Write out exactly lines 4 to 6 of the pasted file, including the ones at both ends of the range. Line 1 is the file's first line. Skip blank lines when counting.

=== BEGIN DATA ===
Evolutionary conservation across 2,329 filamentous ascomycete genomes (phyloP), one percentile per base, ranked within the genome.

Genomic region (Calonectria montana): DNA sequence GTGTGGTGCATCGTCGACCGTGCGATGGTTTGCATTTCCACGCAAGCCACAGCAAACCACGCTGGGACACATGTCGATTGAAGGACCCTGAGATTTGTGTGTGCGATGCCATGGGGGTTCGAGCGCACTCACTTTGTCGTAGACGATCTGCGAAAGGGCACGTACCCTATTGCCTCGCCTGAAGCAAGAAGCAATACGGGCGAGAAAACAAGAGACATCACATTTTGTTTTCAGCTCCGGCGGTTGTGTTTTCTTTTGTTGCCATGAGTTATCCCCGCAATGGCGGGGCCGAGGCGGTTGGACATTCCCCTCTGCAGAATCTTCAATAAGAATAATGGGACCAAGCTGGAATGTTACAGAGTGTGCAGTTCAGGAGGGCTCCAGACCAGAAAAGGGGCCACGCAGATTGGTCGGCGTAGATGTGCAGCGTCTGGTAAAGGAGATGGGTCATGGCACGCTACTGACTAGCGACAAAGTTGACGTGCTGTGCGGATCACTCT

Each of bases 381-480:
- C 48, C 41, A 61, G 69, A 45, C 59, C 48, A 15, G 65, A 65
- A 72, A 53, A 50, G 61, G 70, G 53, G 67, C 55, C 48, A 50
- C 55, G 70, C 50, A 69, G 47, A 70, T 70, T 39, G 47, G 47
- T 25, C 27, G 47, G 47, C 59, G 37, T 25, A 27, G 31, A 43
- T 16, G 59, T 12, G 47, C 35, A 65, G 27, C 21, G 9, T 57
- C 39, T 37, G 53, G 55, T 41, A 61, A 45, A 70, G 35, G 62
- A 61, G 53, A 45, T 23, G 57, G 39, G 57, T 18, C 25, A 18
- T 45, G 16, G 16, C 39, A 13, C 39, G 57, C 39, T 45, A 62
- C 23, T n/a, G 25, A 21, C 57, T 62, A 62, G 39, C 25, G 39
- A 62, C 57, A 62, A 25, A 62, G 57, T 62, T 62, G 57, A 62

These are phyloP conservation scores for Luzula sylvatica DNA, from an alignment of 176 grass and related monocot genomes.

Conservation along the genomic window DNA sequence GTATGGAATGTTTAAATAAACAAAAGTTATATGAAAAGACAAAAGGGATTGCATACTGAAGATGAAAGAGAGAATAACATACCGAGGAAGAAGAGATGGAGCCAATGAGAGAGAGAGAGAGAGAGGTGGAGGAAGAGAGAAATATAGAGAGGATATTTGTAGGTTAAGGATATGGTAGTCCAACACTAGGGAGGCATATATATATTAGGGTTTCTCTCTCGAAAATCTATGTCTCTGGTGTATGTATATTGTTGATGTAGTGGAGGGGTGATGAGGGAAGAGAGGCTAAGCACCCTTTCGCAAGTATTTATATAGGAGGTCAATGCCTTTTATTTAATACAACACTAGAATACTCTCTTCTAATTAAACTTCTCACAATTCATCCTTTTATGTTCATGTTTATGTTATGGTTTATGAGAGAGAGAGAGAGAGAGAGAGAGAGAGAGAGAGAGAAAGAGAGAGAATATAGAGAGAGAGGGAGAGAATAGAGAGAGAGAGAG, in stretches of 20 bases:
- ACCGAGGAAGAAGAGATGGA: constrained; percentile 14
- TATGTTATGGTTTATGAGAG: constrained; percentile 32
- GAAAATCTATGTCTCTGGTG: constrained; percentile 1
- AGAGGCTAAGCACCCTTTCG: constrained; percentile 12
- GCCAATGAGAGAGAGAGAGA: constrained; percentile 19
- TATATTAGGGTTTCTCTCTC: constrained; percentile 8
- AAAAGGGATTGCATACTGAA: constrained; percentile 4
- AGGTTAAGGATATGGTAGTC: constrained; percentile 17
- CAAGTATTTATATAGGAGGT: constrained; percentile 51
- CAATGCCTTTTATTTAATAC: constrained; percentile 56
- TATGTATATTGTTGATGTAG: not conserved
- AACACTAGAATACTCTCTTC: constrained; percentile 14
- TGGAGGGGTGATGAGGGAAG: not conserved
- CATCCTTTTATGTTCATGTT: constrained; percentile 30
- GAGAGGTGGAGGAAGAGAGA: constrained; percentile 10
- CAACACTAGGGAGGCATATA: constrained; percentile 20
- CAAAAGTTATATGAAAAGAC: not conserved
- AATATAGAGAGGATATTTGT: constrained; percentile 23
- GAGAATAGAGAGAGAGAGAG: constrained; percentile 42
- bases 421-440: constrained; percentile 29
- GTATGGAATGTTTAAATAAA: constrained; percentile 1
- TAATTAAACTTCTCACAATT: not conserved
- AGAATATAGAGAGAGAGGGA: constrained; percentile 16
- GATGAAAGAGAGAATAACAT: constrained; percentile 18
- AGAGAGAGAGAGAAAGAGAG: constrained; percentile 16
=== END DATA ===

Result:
- C 48, C 41, A 61, G 69, A 45, C 59, C 48, A 15, G 65, A 65
- A 72, A 53, A 50, G 61, G 70, G 53, G 67, C 55, C 48, A 50
- C 55, G 70, C 50, A 69, G 47, A 70, T 70, T 39, G 47, G 47